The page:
When every other Princeton senior sat before a typewriter ready to compose their senior thesis, Larry Cathles stood in front of a big tub and poured in five pounds of silicone bouncing putty to simulate the effect of glacial rebound. Glaciers “a few hundred kilometers or so in diameter” support themselves by sinking into the mantle until they displace their own mass — like an ice cube in a glass of water, Cathles said. When the glacier melts, the surface of the earth rebounds. It was an unconventional senior thesis, and even today the unconventional continues to intrigue Cathles.
After obtaining an undergraduate degree in physics at Princeton, Cathles entered law school but decided at the end of one year that maybe geophysics “would be interesting.” After a graduate program and another “much more involved and mathematical” thesis on glacial rebound, Cathles “wanted to find out what the non-academic side of things was like.”
He began working for the Kennecott Copper Co., researching the formation of ore deposits and industrial processes used to mine them. It was here that he began looking into unconventional forms of energy.
At a time when Kennecott was going through a lot of purchasing and sales that Cathles was afraid would lead to “too much confusion for too long”, there was an opportunity to research black smokers at Pennsylvania State University. He took it and also participated in a program studying kuroko — massive sulfide deposits in Japan — which were “being formed on the sea floor and mined in Japan.”
About five years after joining Penn State, Cathles moved on again, this time to Chevron. In those days, Cathles recalled, “the oil companies all had the idea that they should be resource companies,” so they all developed mineral exploration components. From a management standpoint, however, the reality was much more difficult because investing money and seeing profit returns in minerals both occurred at a much slower pace than in oil. For a period of time, Chevron was “a very good place to do research,” but when the support began to erode, “it was clear that that era was ending,” Cathles said.
Around that time, Cathles received a phone call from Cornell asking, “are there any circumstances under which you might [consider] a position at Cornell?” He replied, “I can’t say there are no circumstances under which I might consider a position.” Cathles has now been a researcher and professor with Cornell for about 23 years. Though he started out in mineral research, his work at Chevron piqued his interest in hydrocarbons. Among other topics, Cathles has continued his study of unconventional fossil fuels.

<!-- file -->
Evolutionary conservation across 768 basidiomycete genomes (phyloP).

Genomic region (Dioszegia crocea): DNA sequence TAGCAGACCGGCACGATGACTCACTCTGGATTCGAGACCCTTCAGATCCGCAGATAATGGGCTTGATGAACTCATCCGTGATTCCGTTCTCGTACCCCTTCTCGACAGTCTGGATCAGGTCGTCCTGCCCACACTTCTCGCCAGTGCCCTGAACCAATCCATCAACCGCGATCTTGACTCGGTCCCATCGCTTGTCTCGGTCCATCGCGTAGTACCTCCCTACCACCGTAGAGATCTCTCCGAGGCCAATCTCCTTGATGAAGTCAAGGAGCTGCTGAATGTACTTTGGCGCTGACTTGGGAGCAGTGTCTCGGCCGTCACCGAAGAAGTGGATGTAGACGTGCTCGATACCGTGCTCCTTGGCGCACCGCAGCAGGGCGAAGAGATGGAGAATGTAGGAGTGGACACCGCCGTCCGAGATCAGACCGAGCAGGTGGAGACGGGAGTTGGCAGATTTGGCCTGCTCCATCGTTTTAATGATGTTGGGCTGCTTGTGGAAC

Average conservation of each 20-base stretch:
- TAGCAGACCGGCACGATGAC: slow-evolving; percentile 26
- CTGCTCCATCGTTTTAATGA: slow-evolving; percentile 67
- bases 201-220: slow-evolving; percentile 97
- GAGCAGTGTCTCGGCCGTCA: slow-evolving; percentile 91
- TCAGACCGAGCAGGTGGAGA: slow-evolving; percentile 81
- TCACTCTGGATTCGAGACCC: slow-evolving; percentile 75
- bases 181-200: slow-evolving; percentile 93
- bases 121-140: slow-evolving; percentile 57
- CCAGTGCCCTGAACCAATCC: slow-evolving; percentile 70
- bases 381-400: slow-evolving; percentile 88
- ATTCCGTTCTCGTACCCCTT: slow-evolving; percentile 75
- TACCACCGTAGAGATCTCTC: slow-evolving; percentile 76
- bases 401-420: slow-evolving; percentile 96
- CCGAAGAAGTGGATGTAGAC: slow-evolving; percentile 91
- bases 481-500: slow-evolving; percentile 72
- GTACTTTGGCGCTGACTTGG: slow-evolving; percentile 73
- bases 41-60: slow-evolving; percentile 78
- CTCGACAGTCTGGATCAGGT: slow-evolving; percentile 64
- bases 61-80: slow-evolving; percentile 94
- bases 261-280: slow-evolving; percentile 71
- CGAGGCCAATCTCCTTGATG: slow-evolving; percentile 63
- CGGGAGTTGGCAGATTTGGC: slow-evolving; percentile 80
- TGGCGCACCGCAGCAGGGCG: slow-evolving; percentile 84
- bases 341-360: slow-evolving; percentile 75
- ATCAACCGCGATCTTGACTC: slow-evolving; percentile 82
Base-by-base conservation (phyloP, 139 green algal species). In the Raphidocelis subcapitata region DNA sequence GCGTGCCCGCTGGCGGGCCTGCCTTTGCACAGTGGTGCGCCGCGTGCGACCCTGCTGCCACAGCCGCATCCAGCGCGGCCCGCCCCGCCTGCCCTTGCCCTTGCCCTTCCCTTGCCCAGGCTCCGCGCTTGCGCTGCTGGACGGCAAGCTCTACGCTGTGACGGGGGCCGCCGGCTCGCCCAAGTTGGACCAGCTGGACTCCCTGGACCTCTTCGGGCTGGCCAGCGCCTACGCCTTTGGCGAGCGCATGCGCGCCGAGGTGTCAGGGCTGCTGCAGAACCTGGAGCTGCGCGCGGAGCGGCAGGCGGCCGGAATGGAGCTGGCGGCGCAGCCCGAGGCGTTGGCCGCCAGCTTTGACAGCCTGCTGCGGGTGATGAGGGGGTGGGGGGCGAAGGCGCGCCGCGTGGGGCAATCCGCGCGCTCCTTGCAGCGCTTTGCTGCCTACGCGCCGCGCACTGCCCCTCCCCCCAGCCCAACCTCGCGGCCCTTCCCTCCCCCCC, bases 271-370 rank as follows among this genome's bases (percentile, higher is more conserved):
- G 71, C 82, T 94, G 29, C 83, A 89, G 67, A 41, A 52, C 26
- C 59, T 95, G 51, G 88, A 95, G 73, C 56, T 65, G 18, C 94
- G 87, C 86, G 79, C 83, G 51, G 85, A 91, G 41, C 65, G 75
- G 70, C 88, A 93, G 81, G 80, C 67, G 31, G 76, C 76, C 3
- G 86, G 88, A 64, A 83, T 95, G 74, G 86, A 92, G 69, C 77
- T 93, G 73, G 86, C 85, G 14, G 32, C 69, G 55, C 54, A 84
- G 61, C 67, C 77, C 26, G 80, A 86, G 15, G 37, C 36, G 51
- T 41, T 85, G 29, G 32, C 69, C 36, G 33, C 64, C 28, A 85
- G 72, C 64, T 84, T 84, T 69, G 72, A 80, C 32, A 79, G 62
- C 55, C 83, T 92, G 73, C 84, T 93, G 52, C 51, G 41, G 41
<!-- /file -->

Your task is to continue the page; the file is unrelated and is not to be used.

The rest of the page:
Conventional fossil fuels are what is now being produced from “oil accumulations that are trapped under an anticline — an inverted bowl in the subsurface” of the Earth. The bowl is a relatively impermeable barrier that must be drilled through in order to pull up the oil.
Perhaps the biggest unconventional resource, according to Cathles, is in methane hydrates on the sea floor. Here, bacteria decay organic material, producing methane. When the methane gets near the surface in cold water, it forms a hydrate with water. Methane hydrates are an efficient trap for the gas — every cubic foot of methane hydrates holds 170 cubic feet of methane gas at standard temperature and pressure.
However abundant these unconventional resources are, they are still fossil fuels. If processed for conventional use, they will still release carbon emissions. This goes against the current push for renewable forms of energy that leave a smaller ecological footprint.
When confronted with this conflict, Cathles said, “we’ve got 6.5 billion people in the world, and over half of those are malnourished, and over half spend over half their income on food.” The world currently runs on really cheap energy, but if the cost of energy were to increase, “you’re going to drive a lot of people in the world to very desperate situations.”
Cathles’ most current research is on nanoparticles, which are “intriguing tracers because they move through the rock” as fluid would. Understanding fluid flow is at the heart of resource recovery and many environmental issues. A common way of extracting oil is injecting other fluids like water to “push the oil through the recovery well.” The use of nanoparticles as tracers can determine if the water flows through oil areas or if it goes straight into a recovery well. Nanoparticles could also potentially be used to manipulate the flow pattern of the fluids.
From an environmental standpoint, nanoparticles could be used to predict the flow of materials in a dangerous spill “well ahead of when the chemistry would arrive,” Cathles said. In a sense, nanoparticles are like “eyes underground,” but Cathles’ added “that’s a vision down the line” and that there’s still work to be done.
“As a planet,” Cathles said, “we’re very well endowed, but individual countries are not well-endowed with everything.” This doesn’t mean that a standard of living on par with what the Europeans enjoy isn’t feasible for everyone in the world. The work that Cathles advocates is in education, technology and making decisions that effectively exchange the wealth of resources available on Earth.